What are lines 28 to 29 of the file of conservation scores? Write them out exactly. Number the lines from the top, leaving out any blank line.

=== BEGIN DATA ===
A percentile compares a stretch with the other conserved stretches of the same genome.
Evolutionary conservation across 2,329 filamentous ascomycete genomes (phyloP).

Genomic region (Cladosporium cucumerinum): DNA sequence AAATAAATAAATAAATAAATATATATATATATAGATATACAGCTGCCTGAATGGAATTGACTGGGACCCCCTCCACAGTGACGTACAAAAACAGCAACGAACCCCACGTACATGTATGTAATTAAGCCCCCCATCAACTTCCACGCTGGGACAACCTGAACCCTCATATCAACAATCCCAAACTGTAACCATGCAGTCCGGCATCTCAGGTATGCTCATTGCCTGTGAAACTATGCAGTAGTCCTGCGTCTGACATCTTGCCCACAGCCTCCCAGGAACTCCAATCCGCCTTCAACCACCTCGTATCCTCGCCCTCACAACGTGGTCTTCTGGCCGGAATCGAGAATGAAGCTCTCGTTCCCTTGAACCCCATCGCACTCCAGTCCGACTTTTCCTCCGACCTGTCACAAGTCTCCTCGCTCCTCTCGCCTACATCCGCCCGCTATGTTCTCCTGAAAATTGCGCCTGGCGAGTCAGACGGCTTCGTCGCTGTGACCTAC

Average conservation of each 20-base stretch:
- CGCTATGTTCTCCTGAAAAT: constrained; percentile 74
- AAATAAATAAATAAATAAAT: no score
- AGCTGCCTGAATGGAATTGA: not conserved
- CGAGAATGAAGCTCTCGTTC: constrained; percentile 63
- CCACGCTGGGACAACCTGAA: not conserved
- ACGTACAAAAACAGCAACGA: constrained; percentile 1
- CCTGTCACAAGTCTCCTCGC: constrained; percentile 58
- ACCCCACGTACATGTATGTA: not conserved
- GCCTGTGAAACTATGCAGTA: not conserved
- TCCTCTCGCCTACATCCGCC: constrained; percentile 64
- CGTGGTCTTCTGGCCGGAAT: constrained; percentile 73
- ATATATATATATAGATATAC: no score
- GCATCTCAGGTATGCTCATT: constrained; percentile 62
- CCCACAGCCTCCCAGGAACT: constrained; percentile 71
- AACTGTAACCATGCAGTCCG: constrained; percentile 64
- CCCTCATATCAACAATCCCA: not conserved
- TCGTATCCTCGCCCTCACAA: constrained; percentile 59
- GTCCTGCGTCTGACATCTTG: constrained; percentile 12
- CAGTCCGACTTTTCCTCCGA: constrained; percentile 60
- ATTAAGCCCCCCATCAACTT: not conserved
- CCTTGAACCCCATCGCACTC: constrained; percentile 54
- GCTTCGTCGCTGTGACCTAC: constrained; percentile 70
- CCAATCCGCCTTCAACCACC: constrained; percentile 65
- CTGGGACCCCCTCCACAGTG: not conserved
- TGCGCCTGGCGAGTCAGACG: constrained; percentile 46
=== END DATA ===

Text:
- CTGGGACCCCCTCCACAGTG: not conserved
- TGCGCCTGGCGAGTCAGACG: constrained; percentile 46